Even before President Clinton's ideas for health care reform were
brought to the nation's political agenda, it was clear to most in
industry that the cost and methods of providing medical care to our
country's citizens had gotten out of control.
But the idea of growth and competition among the health care
industry -- even if it possibly meant the reduction of those costs
and greater effectiveness of the service -- has sparked controversy,
depending on which provider or legislator you talk to.
State and federal governments have tried to establish regulations
and even lofty national health care systems to control costs and
create efficiency, but nothing has worked to date. And for many
health care organizations, this has meant the opportunity to rethink
the way health care is delivered in this country and possibly run it
the way successful businesses in America have operated for years.
These days, every hospital and health care system has to run on a
fiscally responsible basis, in order to reinvest in its facilities,
update technology, and pay its employees. The growth of managed care
and capitated fee-for-service has caused everyone in this industry
re-evaluate their costs. Even the tax-exempt hospitals, which didn't
have to worry about financial accountability in the past, are
that they need to be more prudent in their spending and efficient in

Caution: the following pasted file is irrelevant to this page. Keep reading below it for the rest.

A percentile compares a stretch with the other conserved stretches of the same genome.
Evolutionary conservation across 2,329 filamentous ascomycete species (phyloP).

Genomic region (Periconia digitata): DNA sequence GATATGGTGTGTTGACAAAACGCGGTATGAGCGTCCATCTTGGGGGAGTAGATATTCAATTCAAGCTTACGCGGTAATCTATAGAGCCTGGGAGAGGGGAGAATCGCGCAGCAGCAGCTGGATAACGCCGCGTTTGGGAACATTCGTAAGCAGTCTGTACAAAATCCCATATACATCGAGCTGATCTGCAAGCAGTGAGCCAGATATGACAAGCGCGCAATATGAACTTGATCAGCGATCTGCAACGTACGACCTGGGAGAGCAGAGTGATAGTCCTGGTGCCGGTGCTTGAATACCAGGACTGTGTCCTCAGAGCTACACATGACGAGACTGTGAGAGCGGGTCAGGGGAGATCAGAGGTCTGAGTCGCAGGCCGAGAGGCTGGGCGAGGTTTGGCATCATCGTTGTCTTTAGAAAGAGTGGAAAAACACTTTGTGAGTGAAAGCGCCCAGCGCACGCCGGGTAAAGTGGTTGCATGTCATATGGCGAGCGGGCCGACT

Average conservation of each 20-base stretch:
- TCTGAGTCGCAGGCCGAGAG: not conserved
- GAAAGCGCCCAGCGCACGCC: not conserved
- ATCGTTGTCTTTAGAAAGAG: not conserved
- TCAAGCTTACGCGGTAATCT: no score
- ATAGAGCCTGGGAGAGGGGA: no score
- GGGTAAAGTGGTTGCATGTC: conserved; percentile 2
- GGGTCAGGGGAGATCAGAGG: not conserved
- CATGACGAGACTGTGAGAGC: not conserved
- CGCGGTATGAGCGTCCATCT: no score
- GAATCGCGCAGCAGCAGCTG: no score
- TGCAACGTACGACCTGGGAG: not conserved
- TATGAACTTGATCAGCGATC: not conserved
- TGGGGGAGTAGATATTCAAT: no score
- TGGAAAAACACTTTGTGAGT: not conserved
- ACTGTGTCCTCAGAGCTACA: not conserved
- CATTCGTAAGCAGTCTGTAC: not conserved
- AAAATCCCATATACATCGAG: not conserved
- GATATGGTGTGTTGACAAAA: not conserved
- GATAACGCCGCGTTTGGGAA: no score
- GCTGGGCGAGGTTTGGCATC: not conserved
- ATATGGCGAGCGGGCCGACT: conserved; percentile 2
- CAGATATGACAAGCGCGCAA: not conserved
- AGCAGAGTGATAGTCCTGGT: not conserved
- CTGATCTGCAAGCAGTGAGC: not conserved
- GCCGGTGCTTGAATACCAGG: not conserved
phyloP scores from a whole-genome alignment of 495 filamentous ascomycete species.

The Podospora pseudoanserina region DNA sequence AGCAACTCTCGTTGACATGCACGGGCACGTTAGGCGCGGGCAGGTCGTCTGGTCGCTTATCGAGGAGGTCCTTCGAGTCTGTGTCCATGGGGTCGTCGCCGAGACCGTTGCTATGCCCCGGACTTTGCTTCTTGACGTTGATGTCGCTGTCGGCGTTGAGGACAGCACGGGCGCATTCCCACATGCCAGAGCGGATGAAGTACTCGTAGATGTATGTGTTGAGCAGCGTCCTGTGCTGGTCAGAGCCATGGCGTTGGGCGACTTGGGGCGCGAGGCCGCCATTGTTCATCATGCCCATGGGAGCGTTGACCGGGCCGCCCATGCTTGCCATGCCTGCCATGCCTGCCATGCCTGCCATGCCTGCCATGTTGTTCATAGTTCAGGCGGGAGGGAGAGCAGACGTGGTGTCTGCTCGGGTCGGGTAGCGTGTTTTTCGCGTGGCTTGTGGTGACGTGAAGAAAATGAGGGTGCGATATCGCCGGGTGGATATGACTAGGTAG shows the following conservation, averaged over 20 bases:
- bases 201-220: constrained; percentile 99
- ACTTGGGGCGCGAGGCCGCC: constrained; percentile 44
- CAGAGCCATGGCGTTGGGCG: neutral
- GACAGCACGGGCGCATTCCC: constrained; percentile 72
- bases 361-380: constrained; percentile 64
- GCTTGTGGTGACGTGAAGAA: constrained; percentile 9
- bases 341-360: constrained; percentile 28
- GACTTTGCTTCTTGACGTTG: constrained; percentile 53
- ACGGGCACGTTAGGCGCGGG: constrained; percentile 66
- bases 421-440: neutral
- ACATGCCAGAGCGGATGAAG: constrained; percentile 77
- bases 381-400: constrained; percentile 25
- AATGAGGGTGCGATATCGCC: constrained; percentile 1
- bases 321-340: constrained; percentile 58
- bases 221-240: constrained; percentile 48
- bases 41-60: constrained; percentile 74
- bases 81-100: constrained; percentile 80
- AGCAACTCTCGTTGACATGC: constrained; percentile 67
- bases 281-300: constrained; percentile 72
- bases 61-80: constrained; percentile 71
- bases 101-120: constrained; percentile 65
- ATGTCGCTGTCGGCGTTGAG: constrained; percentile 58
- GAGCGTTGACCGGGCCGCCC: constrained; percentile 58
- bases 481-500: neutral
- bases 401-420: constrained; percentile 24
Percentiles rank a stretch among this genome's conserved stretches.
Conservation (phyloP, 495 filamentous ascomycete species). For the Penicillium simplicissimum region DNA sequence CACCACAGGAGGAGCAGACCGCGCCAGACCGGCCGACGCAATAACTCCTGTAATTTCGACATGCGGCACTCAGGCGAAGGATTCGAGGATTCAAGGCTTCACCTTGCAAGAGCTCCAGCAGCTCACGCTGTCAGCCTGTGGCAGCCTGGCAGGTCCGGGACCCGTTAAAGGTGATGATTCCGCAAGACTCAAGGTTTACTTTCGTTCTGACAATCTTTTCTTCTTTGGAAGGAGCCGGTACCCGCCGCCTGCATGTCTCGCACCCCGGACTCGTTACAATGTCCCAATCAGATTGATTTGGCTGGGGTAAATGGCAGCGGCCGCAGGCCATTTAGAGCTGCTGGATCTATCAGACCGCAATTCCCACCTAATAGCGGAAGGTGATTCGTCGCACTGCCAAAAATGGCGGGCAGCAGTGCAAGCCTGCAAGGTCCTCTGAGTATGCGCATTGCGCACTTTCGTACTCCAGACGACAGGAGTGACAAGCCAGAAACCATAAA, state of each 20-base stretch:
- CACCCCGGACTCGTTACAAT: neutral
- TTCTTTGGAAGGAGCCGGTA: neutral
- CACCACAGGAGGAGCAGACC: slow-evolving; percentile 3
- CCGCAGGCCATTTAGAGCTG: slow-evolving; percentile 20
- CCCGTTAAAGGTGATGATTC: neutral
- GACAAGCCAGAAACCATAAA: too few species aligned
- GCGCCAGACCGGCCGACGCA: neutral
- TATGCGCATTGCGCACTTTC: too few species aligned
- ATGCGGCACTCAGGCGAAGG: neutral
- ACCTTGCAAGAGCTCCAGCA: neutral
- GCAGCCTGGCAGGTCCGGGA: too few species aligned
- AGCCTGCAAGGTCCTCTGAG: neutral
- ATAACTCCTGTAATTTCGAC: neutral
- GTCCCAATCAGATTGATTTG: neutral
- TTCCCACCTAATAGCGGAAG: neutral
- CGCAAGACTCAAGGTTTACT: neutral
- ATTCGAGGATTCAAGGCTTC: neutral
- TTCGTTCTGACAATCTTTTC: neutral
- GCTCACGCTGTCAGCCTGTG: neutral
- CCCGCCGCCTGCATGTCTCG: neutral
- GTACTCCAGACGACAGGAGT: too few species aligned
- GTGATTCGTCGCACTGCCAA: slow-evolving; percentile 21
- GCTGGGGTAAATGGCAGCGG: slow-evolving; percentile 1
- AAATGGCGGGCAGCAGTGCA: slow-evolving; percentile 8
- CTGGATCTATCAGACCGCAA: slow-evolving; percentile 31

An integrated health care delivery system that can control costs
through large vendor contracts, networked medical information and
shared resources of numerous hospitals and facilities working
together, means efficiency and quality patient care.
Hospitals and health care systems that attempt to compete in this
new world of patient care by running their operations more fiscally
responsible have met with criticism from other health care systems,
hospitals and certain public officials who see their growth as a
threat to "business as usual" in a changing world. Even when met
with the reality that government intervention to control costs
worked, these critics still search for ways to improve health care
efficiency without changing much of the traditional methodology.
These past attempts on the part of government to control costs
haven't worked. In the 1970s, the government attempted to slow the
growth of health care costs by limiting the number and geographic
distribution of health care facilities, equipment and services by
enacting Certificate of Need (CON) regulations in each state. In
1974, the National Health Planning and Development Act was enacted
Congress, which required states to establish and administer CON
regulations as part of the overall health planning process.
This attempt failed over time. In 1982, when Congress realized
that CON had failed to meet its health planning and cost containment
objectives, the CON requirement was repealed. Since then, 17 states
have totally repealed CON programs and several others have removed
CON requirements for hospitals. Oklahoma was one such state to
remove the hospital portion of the CON requirement.
A recent attempt in Oklahoma by one state senator to re-establish
CON requirements in the state has been tabled thus far. The Oklahoma
Hospital Association has gone on record as publicly supporting the
continued repeal, so it looks as though, for the time being,
Certificate of Need is still not the answer for controlling the cost
of health care in Oklahoma.
CON aside, critics of systems attempting to grow in this state are
still wary of expansion. These critics are doing a disservice to our
state's citizens, however, by perpetuating myths that are not
accurate. The idea of competition in a free marketplace is a sound
one which is the very backbone of our country's economic system.
Competition makes us stronger, provides more choice and greater
quality for the consumer, and brings out the best potential of each